Wednesday, November 16, 2011

100 Years ago today: Calculating the cost of living

One of the difficult things to negotiate when reading fiction not only set in but, more importantly, written in the past is determining how much things cost and how much they were worth. For example, when Agatha Christie's short story "Philomel Cottage" was published in the November 1924 issue of Grand Magazine[1] its readers found it quite reasonable that a comfortable country cottage with heating, electricity and plumbing (not a given at that time in England) could sell for two thousand pounds.[2] Alix Martin (from whose point of view the story was written) had been able to buy it outright because she had inheriting "a few thousand" pounds--an amount that yielded "a couple of hundred a year"--on which she would be able to live. Meanwhile in "The Manhood of Edward Robinson" (originally published in the December 1924 issue of Grand Magazine) the titular character buys a very, very nice car for just under 500 pounds.[3]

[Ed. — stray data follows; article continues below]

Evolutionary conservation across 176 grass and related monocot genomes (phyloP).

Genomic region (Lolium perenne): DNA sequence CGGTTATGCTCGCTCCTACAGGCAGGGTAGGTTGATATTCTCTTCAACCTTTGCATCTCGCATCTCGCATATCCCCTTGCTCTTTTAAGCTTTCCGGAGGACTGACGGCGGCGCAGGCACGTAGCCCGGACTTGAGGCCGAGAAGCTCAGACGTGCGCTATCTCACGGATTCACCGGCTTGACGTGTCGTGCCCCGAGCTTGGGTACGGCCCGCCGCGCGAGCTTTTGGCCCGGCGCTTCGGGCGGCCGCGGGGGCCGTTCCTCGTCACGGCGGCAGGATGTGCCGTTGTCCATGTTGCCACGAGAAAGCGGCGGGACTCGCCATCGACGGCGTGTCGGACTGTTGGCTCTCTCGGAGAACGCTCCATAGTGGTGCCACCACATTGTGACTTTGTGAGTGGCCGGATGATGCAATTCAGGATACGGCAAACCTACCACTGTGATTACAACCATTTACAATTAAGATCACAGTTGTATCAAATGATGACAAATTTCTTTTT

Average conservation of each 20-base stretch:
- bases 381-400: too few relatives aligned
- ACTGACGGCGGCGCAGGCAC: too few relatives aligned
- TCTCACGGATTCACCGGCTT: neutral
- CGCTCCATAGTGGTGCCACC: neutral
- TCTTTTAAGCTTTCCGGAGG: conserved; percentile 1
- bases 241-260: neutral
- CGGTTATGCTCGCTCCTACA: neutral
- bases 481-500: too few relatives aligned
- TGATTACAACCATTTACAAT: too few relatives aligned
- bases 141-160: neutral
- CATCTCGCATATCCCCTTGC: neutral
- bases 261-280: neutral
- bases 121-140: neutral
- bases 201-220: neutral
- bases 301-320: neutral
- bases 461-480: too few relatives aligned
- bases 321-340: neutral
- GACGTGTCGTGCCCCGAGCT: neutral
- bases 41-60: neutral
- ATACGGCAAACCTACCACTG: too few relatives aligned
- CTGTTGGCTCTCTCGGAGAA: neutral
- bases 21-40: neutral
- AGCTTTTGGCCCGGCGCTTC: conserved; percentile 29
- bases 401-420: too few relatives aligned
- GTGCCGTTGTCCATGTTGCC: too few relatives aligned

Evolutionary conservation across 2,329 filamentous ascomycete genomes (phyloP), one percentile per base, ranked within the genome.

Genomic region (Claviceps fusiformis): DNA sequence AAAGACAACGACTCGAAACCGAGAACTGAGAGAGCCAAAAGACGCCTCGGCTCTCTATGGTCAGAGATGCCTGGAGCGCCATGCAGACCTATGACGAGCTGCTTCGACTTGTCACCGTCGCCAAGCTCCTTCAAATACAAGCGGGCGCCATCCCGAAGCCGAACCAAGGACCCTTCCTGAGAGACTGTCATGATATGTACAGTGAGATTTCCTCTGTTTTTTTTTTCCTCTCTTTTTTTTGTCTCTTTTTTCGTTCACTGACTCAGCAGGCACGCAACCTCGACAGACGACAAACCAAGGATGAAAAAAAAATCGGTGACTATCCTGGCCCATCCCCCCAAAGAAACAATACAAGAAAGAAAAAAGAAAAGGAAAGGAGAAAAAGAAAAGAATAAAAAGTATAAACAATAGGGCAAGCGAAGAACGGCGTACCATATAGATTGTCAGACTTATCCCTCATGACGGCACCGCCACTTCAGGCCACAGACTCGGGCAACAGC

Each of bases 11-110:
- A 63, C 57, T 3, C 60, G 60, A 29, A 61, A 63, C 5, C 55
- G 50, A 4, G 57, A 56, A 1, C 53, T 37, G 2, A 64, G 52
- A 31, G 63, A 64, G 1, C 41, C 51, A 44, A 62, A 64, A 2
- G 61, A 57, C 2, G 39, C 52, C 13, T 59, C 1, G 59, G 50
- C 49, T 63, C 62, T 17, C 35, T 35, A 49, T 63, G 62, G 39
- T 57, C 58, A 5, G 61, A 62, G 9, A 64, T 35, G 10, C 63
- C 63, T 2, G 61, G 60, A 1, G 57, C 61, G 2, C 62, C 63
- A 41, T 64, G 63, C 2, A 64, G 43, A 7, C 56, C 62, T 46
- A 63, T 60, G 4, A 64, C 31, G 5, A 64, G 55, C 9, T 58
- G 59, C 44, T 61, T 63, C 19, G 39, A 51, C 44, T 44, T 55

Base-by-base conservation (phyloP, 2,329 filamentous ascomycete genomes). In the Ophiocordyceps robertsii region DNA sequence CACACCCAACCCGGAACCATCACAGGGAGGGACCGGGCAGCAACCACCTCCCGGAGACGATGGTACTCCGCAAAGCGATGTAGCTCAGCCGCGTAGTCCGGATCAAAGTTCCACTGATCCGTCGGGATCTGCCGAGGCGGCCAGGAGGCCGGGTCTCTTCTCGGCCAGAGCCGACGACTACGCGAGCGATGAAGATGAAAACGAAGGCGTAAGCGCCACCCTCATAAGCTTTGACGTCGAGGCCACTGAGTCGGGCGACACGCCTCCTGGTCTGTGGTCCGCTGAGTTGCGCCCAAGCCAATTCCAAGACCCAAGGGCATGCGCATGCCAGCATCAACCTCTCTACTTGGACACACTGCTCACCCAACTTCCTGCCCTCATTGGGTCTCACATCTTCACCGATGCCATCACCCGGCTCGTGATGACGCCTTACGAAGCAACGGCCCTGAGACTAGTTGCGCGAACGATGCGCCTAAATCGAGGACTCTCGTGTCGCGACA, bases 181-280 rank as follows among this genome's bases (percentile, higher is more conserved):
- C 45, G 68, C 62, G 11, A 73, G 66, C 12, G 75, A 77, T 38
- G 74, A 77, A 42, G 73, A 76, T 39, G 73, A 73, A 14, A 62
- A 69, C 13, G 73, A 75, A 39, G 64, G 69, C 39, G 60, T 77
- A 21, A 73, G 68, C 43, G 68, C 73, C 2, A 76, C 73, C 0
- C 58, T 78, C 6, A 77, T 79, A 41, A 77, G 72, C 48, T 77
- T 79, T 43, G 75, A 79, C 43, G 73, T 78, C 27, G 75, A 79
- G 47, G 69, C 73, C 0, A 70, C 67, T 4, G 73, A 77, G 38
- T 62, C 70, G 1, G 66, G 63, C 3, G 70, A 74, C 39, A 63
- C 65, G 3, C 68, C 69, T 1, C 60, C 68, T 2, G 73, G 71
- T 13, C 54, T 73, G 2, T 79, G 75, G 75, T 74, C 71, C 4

However the modern day reader cannot simply deduce from those two data points how much it would cost to live in a certain fashion in the England of the mid 1920s since at that time very few people (even well to do people) owned their own cars and almost everyone who considered themselves part of the "gentry" aspired to having several servants. The cost of eating dinner then is hard to compare with the cost of eating dinner now unless one knows what the food cost at the store, how much it cost to cook it, how expensive it was to heat the house, buy the china or pay for the hot water used to prepare and wash up the dinner.

One of the best places to go for that type of invaluable information is old newspapers where advertisements and want ads provide the modern reader with information about what people wanted then and how much they were willing to pay for it.

Page six of The Tacoma Times of November 16 1911 gives today's reader a sense of what various things cost in Tacoma at that time:

One could rent a furnished apartment for $12.00 to $16.00 a month
Both men's and women's "long" coats could be bought for $10.00 apiece.